These patterns of thinking, feeling, and responding, learned over time, flow as naturally as the course of rainwater in a dry desert riverbed. Changing them requires time, the encouragement of others, the truth and application of God's Word, and the power of God's Spirit. (SfS page 29) In short it bothers me that God's Word and the power of God's Spirit are listed after time and the encouragement of others. This would not be a big deal if it were not that the whole book seems to do the same thing.

By imputing righteousness to us, God attributes Christ's worth to us. (SfS page 51) This is personal but I have a problem with putting our salvation in these terms. God gave us Christ's righteousness, but to say we have Christ's worth, I think is stepping over the line. (Philippians 2:9-11 NIV) Therefore God exalted him to the highest place and gave him the name that is above every name, {10} that at the name of Jesus every knee should bow, in heaven and on earth and under the earth, {11} and every tongue confess that Jesus Christ is Lord, to the glory of God the Father. Does that sound as if we have the same worth as Christ? These may seem like minor points to you, but when you add them all up; our need for self-worth and self-esteem, that we have Christ's worth, I worry that the book is teaching the religion of self.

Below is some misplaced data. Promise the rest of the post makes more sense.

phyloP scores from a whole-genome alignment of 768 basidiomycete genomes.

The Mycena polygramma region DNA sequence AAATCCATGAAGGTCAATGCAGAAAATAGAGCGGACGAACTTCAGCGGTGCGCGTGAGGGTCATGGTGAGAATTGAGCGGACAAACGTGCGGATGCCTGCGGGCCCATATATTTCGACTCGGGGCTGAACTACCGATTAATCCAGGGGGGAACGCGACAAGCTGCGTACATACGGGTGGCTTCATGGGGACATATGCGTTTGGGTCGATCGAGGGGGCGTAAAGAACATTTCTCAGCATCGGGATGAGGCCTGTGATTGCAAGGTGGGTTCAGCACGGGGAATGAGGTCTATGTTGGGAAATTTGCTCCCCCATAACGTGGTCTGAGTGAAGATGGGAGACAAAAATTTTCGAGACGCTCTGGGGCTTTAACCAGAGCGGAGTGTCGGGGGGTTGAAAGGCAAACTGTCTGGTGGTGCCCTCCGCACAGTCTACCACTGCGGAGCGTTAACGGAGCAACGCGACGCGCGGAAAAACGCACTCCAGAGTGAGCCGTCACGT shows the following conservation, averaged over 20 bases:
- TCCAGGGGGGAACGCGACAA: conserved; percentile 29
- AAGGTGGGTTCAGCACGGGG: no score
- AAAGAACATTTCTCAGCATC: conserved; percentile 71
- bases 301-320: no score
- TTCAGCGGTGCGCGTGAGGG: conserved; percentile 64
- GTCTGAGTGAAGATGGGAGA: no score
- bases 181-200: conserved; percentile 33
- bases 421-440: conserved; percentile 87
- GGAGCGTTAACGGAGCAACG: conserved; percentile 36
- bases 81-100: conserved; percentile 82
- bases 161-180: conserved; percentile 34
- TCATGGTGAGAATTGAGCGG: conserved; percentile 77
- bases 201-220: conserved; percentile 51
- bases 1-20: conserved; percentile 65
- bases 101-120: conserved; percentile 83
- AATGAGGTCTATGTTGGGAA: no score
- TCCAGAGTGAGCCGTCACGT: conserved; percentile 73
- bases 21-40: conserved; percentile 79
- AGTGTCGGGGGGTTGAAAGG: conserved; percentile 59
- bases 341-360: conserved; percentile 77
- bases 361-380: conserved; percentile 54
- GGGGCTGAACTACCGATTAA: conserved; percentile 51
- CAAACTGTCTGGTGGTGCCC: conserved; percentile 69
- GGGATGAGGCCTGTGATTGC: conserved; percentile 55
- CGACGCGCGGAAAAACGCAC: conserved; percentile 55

How should we respond when another fails? If the person who failed is a Christian, we need to affirm God's truth about him or her: He (or she) is deeply loved, completely forgiven, fully pleasing, totally accepted by God, and complete in Christ. This perspective can eventually change our condemning attitude to one of love an desire to help. By believing these truths, we will gradually be able to love this person just as God loves us (1 John 4:11), forgive him or her just as God has forgiven us (Eph. 4:32), and accept him or her just as God has accepted us (Rom. 15:7). This does not mean that we will continue to see them, but our response to them will change considerably over time, from condemnation to compassion. As we depend less on other people for our self-worth, their sins and mistakes will become less of a threat to us, and we will desire to help them instead of being compelled to punish them. (SfS page 90) I assume when McGee says the person fails, he is saying they fell into sin. If you notice this whole quote is about our attitude towards someone who is in sin. We should not condemn, but encourage and love. What about trying to bring the person back into relationship with God? (1 John 1:9 NIV) If we confess our sins, he is faithful and just and will forgive us our sins and purify us from all unrighteousness. Where is our advise to the person that they should confess their sin to God? Let's look at what Paul said about such circumstances. (1 Corinthians 5:11-13 NIV) But now I am writing you that you must not associate with anyone who calls himself a brother but is sexually immoral or greedy, an idolater or a slanderer, a drunkard or a swindler. With such a man do not even eat. {12} What business is it of mine to judge those outside the church? Are you not to judge those inside? {13} God will judge those outside. "Expel the wicked man from among you." I agree we should affirm to those who have failed that God still loves them, but we should not candy coat their behavior or be accepting of sin either.